Import tables/classes from modules where you previously defined them, as in the previous tutorial page. This is the preferred way to load tables, as it offers the most flexibility and functionality.

import from mytables import Site, Wfdisc, Origin

Arbitrary tables

If you only know the table name (and account), you can load a table using get_tables:

# Oracle account.table syntax
Site, Affil, Origin = ps.get_tables(session.bind, ['user.site', 'user.affiliation', 
                                                   'user.origin'])

# SQLite syntax, no account
Site, Affil, Origin = ps.get_tables(session.bind, ['site', 'affiliation', 'origin'])

Loaded tables are just Python classes defined using SQLAlchemy’s Object Relational Mapper (ORM). Table classes loaded together share a .metadata. MetaData is a Python representation of underlying SQL objects, and can be used to issue create/add/drop statements to the database. To add tables loaded later to the same MetaData, use the metadata= flag with the existing instance from one of the earlier-loaded tables:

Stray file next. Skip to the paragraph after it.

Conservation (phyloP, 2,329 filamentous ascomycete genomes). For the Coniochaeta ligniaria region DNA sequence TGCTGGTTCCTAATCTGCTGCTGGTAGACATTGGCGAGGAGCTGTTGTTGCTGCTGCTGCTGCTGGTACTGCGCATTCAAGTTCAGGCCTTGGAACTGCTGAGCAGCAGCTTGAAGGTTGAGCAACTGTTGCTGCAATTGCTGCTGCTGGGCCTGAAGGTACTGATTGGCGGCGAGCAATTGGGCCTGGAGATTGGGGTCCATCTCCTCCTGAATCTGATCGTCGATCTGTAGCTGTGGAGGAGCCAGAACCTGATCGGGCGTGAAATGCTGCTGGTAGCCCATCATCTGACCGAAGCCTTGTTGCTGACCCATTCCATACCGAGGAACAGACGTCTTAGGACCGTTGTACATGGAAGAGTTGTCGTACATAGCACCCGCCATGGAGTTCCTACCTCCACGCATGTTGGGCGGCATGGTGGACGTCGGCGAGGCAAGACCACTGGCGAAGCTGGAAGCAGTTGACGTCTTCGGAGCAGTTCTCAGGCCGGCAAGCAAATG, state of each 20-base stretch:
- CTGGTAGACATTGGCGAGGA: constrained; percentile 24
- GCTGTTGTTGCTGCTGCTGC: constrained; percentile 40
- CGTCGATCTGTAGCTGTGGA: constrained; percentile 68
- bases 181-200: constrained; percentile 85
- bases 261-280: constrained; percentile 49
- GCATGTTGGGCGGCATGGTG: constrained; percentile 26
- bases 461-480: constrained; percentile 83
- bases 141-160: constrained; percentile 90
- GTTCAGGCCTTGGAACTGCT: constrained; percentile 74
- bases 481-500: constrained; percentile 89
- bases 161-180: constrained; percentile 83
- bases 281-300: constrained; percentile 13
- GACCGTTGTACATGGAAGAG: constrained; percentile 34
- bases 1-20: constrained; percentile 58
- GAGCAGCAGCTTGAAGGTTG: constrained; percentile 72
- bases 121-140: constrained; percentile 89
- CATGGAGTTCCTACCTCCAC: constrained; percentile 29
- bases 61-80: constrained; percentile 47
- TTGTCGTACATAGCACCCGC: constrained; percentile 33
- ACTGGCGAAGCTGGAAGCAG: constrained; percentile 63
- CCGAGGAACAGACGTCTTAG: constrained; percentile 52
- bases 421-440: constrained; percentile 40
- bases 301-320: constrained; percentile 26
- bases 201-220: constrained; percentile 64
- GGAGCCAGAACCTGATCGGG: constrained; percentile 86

Wfdisc, Assoc = ps.get_tables(session.bind, ['user.wfdisc', 'user.assoc'], metadata=Site.metadata)

# check the table names in the metadata
print Site.metadata.tables.keys()

Tables present in your MetaData can be seen in its .tables dictionary:

['user.affiliation',  'user.site',  'user.wfdisc',  'user.origin',  'user.assoc']

Tables must have a primary key

SQLAlchemy’s ORM needs a primary key for the session to keep track of rows. If a database table is actually just a view of other tables, or a primary key was never specified, we can specify the primary key in a dictionary and the primary_keys= keyword.

try:
    Sitechan, = ps.get_tables(session.bind, ['user.sitechan'])
except ArgumentError:
    # failed because user.sitechan has no primary key.  we can force one with primary_keys